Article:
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House Minority Leader Kevin McCarthy

House Minority Leader Kevin McCarthy lashed out at a reporter on Thursday who asked whether the California Republican thought Donald Trump's use of a racist term "kung-flu" was "an appropriate way to characterize the coronavirus."

McCarthy exploded in outrage over the questions, saying in response, "Do you think that's the most pressing issue you have about the coronavirus? ... What I'm thinking about is why that is your most pressing issue as a question. When we've just seen a spike in coronavirus, you're concerned about somebody and the way they name it."

Trump's use of the racist term for the coronavirus has sparked outrage, especially as many Asian Americans have found themselves the target of hate crimes and violence while Trump and Republicans continue to blame the COVID-19 pandemic on China.

At first, Trump adviser Kellyanne Conway agreed it was not acceptable to use the term after a Chinese American CBS News reporter had said that a White House aide — whom she didn't name — used the "kung-flu" term.

"Of course it's wrong," Conway said on March 18.

Since then, Trump himself has started using the term, and as such Conway and other White House staffers have excused the behavior.

"My reaction is that the president has made very clear he wants everybody to understand — and I think many Americans do understand — that the virus originated in China and had China been more transparent and honest with the United States and the world, we wouldn't have all the death and destruction that unfortunately we've suffered and that's important, continue to be important," Conway said on Tuesday, reversing her past comment that using the term was "highly offensive" and "very hurtful."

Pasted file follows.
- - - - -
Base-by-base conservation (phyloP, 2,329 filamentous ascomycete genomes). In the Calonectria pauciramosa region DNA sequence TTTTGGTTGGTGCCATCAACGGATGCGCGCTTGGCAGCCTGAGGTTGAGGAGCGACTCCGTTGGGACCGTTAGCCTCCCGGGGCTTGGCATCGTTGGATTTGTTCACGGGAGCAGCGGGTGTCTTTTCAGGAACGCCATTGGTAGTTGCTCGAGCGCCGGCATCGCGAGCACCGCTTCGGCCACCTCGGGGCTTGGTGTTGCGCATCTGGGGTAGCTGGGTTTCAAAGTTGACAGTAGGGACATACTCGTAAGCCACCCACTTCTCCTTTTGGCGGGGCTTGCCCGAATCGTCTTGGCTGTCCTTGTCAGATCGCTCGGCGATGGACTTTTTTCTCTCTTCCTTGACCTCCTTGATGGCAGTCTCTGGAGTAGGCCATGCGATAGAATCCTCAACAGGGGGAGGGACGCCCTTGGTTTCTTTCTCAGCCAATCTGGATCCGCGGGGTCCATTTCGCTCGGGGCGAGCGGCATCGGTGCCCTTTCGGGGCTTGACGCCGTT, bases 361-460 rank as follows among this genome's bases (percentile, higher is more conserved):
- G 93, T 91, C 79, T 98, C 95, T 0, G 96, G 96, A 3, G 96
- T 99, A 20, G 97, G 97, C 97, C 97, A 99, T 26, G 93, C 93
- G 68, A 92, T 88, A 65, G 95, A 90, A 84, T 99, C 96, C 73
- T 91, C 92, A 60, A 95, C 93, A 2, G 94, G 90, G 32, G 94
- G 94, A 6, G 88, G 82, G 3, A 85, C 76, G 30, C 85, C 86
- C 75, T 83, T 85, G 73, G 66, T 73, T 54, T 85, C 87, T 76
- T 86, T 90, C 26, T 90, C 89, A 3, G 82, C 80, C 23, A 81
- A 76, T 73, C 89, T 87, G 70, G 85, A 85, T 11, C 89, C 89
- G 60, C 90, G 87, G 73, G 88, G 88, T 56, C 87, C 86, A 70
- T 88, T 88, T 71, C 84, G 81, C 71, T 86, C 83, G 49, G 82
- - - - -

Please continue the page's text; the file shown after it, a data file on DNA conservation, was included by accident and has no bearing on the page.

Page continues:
White House press secretary Kayleigh McEnany also said on Monday that it's not racist to use the term.

"The president does not believe it's offensive to note that this virus came from China and to stand up for our U.S. military, who China's making an active effort to completely defame, and that is unacceptable to the president," McEnany said.

McCarthy on Thursday wouldn't say whether he thought the racist term was racist. Instead, he appeared angry that he had to answer for Trump's use of the racist term at all.

"I think we should all focus, learn more about this disease, and stop this virus," McCarthy said. "But every time I've come here, you've always had those type of questions. It's interesting to me, if that's what your viewers care most about."

However, polls show voters do care about racism, with Trump's poll numbers sinking thanks in part to Trump's sowing of racial division.

Published with permission of The American Independent Foundation.

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